Today's portable electronics (except for self-winding watches and crank radios) depend on batteries for power. Now researchers have demonstrated that easy-to-make, inexpensive nanowires can harvest mechanical energy, possibly leading to such advances as medical implants that run on electricity generated from pulsing blood vessels and cell phones powered by nanowires in the soles of shoes.
"When you walk, you generate 67 watts. Your finger movement is 0.1 watt. Your breathing is one watt. If you can convert a fraction of that, you can power a device. From the concept we've demonstrated, we can convert 17-30 percent of that," says Zhong Lin Wang, professor of materials science at Georgia Tech and one of the researchers of the work, published in the journal Science.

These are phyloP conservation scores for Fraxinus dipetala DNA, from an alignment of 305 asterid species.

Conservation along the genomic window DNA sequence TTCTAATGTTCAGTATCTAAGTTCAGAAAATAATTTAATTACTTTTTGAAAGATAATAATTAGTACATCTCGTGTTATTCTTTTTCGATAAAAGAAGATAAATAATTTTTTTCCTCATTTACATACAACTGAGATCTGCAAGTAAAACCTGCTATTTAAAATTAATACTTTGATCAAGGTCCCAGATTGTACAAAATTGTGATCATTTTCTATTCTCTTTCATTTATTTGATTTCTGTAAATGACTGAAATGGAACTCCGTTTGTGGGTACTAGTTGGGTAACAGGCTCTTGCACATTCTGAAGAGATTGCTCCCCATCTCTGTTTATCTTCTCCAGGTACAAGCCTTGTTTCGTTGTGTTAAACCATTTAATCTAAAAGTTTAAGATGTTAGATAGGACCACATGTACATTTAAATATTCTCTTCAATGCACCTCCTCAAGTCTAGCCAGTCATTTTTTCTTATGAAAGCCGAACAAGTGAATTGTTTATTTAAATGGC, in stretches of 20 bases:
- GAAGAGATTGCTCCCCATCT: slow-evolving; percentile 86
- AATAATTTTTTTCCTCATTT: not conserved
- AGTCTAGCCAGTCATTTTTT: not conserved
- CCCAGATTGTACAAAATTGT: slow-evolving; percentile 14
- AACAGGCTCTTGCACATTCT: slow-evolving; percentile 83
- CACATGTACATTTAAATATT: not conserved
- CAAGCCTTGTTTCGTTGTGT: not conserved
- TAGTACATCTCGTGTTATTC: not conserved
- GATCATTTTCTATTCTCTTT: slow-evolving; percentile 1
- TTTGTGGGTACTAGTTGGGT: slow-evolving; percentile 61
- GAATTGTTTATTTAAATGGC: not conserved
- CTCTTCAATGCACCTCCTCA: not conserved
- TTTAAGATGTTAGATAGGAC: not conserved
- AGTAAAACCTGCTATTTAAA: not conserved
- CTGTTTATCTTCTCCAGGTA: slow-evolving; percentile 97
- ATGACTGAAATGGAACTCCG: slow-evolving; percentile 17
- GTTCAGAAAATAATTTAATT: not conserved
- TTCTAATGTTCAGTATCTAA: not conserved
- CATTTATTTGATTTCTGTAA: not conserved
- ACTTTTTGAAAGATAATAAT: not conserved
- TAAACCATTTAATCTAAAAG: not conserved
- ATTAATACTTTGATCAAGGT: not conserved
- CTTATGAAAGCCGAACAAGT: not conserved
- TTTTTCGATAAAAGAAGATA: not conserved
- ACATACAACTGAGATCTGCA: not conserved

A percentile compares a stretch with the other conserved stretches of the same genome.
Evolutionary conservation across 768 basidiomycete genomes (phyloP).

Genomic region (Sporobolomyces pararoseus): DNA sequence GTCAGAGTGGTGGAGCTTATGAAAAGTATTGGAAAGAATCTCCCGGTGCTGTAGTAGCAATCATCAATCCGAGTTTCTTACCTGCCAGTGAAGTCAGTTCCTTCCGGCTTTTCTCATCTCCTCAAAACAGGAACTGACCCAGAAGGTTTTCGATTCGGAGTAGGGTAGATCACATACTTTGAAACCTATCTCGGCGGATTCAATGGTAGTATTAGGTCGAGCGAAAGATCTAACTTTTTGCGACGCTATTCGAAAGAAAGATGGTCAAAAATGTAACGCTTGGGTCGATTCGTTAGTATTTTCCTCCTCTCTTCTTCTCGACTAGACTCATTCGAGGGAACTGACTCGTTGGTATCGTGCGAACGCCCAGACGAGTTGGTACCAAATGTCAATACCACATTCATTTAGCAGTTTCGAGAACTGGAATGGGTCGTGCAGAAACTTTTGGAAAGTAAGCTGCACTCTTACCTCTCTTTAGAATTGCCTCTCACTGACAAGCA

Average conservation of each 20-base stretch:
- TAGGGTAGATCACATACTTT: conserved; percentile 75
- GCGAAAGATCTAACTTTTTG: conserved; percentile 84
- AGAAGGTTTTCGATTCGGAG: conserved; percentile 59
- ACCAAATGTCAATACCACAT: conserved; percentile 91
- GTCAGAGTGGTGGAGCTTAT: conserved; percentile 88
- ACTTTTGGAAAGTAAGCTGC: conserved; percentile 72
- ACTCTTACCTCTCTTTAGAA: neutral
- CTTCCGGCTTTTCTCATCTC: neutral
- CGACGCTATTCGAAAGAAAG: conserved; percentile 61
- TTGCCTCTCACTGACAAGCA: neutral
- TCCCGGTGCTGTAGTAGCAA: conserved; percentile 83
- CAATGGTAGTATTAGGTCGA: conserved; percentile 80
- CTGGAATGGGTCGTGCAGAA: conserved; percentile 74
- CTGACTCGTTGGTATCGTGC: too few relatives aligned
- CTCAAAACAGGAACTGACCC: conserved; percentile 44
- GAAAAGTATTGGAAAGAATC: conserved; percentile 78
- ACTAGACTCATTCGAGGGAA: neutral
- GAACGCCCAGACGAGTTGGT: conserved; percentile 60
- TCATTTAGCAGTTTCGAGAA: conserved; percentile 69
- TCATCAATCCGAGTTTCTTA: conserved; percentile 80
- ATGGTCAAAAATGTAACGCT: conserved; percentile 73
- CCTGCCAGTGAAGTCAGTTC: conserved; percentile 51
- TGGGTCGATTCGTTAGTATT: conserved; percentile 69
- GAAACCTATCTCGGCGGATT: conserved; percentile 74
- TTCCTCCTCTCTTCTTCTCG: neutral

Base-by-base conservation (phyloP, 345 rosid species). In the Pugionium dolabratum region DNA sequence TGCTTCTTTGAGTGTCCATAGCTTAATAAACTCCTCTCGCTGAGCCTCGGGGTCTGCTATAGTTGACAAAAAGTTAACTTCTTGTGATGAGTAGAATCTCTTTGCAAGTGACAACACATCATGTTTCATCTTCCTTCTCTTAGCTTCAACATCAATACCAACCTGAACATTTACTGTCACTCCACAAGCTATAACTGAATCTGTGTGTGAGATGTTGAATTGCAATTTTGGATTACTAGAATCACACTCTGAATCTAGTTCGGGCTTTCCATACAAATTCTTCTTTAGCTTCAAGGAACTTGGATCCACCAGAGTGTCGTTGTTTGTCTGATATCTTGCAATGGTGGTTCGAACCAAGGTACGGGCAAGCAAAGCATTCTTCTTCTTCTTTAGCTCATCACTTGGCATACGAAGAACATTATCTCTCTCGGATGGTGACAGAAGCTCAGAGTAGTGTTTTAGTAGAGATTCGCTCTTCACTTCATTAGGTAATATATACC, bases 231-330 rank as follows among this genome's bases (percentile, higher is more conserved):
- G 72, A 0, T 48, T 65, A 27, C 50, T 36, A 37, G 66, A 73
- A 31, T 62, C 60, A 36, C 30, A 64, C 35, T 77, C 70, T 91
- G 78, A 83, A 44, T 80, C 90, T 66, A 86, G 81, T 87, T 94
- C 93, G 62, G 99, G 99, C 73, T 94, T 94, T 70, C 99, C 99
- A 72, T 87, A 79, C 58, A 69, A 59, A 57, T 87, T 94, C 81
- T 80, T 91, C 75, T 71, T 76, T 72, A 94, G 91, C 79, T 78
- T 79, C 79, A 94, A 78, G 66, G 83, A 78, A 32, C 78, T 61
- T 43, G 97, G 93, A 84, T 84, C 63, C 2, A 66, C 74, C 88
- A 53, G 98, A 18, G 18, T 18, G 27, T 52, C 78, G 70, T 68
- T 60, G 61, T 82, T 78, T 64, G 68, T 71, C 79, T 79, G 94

Their results confirm a theory: zinc oxide nanowires will show a powerful piezoelectric effect, which is the production of electricity in response to mechanical pressure. Ordinarily the positive and negative charges of zinc and oxygen ions in these crystalline nanowires cancel each other out. But when the wires, which are chemically grown to stand on end on top of an electrode, bend in response to, say, a vibration, the ions are displaced. This unbalances the charges and creates an electric field that produces a current when the nanowire is connected to a circuit.